Upcoming debut author Wesley Chu continues to wow folks with the breakneck thrillride that is The Lives of Tao, out in May.
• Wes had a guest post on The Qwillery this week to talk about the first time a novel really spoke to him.
• I Will Read Books had this to say: “By the end of the books I was close to tears, which proves my emotional investment in the characters and their fates. I wish every book made me care about the characters as much as The Lives of Tao.”
• Over at Tome of Geek, Wes managed to overcome their usual aversion of genre mash-up novels: “We get the full sci-fi feeling combined with the spy genre without either side getting diluted or ignored. We get the full effect and in turn get a character we care about.”
Emma Newman, despite losing her wisdom teeth this week (wishing you a speedy recovery, Em), was still full of the joys of Between Two Thorns.
• Her guest post on The Creative Penn talked charmingly about urban fantasy, as a genre, its influences and its many strands.
• And finally, blog heavyweights Fantasy Faction gave the book nine stars out of ten, saying: “If you like a bit of fairy magic, the juxtaposition between ancient and modern, here and there, and you don’t mind being left in suspense for a good few months, you’ll really enjoy it.” (They’re going to be overjoyed when they hear that the sequel, Any Other Name, will be out in June then!)
“Naam displays a Michael Crichton-like ability to explain cutting-edge research via the medium of an airport techno-thriller.”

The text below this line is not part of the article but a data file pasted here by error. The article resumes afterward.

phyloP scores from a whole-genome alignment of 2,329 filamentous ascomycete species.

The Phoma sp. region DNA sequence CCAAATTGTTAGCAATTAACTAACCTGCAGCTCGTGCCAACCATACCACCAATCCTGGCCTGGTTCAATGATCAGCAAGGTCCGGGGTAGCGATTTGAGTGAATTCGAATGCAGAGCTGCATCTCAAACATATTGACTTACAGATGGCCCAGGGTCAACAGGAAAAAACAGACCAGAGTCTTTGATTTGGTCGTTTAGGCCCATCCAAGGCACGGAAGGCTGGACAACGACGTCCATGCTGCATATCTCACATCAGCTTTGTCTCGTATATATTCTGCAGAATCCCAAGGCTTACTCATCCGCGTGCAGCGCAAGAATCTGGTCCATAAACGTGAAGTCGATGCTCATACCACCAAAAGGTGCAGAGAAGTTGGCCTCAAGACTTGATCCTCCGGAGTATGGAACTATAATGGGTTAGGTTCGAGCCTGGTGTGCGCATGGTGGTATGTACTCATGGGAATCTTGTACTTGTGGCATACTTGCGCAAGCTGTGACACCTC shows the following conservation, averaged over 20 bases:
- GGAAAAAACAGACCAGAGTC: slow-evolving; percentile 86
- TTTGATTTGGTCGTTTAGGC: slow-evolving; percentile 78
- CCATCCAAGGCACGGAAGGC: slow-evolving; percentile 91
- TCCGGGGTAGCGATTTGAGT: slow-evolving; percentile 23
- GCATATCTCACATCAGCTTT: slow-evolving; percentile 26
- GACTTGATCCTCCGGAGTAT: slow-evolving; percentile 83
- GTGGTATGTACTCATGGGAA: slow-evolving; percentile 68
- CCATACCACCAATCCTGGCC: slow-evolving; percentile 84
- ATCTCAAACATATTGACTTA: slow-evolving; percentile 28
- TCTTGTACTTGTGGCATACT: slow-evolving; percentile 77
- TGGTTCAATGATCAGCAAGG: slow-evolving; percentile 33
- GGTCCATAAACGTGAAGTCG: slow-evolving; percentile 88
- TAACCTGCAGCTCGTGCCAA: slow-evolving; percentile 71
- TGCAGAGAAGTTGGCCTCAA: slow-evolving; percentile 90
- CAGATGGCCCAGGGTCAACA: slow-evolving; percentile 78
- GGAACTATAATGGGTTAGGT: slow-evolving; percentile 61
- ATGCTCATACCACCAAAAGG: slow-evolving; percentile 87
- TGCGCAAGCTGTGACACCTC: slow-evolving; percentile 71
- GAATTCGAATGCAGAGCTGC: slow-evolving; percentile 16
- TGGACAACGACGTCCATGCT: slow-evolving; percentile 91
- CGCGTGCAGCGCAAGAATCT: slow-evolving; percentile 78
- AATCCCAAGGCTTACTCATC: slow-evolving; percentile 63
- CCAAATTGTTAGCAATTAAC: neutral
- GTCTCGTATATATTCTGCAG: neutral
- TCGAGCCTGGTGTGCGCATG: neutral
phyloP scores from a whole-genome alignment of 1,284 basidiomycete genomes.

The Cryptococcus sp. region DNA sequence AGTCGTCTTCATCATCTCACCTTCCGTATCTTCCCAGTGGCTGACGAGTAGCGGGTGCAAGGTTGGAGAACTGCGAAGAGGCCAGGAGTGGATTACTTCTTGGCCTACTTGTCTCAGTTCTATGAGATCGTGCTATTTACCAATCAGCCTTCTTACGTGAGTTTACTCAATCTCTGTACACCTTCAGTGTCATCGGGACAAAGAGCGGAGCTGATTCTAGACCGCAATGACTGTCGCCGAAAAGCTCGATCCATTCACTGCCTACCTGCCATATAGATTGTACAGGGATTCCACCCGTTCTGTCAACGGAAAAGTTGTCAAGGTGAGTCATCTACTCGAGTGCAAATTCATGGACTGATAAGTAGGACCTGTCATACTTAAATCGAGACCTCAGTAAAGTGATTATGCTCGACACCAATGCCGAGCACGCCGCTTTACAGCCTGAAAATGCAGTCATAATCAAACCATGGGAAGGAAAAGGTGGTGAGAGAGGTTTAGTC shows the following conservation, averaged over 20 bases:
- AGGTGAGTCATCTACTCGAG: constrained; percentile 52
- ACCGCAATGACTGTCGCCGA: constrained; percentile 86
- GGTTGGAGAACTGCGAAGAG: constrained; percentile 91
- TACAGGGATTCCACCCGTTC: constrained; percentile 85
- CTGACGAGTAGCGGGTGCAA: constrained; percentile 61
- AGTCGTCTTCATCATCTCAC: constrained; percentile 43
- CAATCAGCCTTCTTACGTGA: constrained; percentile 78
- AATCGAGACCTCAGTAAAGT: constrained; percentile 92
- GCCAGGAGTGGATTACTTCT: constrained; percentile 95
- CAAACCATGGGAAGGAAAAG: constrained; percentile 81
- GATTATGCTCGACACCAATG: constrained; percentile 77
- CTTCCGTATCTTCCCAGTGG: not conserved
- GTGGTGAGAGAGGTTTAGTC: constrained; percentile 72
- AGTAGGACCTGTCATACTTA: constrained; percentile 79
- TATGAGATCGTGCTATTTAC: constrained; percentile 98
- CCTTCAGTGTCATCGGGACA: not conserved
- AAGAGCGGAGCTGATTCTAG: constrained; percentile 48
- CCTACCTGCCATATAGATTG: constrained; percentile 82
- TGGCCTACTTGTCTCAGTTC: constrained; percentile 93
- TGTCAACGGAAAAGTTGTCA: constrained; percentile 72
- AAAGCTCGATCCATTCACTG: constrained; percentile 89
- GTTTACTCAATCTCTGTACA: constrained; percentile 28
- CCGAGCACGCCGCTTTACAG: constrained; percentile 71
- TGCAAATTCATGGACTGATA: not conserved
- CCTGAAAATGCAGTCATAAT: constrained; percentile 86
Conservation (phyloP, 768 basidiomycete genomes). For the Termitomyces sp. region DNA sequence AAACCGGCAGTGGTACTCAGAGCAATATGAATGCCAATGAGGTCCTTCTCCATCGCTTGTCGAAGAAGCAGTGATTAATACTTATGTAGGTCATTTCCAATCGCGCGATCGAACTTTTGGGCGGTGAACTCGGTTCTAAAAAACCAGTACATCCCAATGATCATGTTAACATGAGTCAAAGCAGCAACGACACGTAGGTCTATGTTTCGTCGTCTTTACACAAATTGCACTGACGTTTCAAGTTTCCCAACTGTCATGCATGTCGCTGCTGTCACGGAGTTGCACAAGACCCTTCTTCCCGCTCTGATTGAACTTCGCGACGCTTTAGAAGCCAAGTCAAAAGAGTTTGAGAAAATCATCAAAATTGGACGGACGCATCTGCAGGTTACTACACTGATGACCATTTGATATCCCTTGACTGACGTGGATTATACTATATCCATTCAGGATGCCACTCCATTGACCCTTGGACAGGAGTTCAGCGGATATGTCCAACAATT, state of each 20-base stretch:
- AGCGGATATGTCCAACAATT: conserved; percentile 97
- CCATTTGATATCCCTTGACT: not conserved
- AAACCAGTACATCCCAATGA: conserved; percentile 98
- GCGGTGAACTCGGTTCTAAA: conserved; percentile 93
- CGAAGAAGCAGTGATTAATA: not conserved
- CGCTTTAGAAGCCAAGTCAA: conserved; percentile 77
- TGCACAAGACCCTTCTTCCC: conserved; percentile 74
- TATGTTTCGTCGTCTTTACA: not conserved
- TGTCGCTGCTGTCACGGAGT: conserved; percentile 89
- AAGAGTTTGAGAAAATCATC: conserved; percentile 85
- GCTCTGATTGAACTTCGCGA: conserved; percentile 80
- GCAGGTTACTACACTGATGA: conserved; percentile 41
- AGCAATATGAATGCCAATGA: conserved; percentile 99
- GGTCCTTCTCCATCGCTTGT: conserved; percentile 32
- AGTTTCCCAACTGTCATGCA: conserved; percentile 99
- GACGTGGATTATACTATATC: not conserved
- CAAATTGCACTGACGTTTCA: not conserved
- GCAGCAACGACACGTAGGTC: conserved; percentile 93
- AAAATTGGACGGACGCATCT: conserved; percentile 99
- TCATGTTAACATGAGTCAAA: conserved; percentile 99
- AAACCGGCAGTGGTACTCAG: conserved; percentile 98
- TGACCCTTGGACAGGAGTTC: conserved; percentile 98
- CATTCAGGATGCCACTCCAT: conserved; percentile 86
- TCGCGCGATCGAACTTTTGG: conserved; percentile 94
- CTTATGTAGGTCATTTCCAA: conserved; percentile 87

“His breathtaking expertise and confidence as a writer makes Naam the only serious successor to Michael Crichton working in the future history genre today.”
Scott Harrison, author of Archangel
“Reminds me of Michael Crichton at his best.”
Brenda Cooper, author of The Silver Ship and the Sea and The Creative Fire
There appears to be a pattern emerging! Also…
“Excellent spycraft, kick-ass action scenes, and a chilling look at a future cold war over technology and ideology… a hell of a read.”
Cory Doctorow, Boing Boing
“The action scenes are crisp, the glimpses of future tech and culture are mesmerizing”
“A ‘smart thriller’ in all senses of that phrase. Ramez Naam really does know how to make you turn that page. If you are posthuman or transhuman this is an absolute must-read for you; and even mere mortals will love it.”
Philip Palmer, author of Version 43 and Hell Ship
And if you pre-order a copy of Nexus, you can get an eBook copy of Naam’s HG Wells Award-winning non-fiction debut, More Than Human: Embracing the Promise of Biological Enhancement FREE!
Nexus will be published in the US on December 18th and in the UK on January 3rd. The eBook will be available worldwide on December 18th.
The Bookman Histories by Lavie Tidhar is published worldwide as an eBook on December 18th ($11.99 / £9.99). It will also be available as a 1,024 page paperback in North America (US$15.99) from that same date, and in the UK from January 3rd, 2013 (£12.99).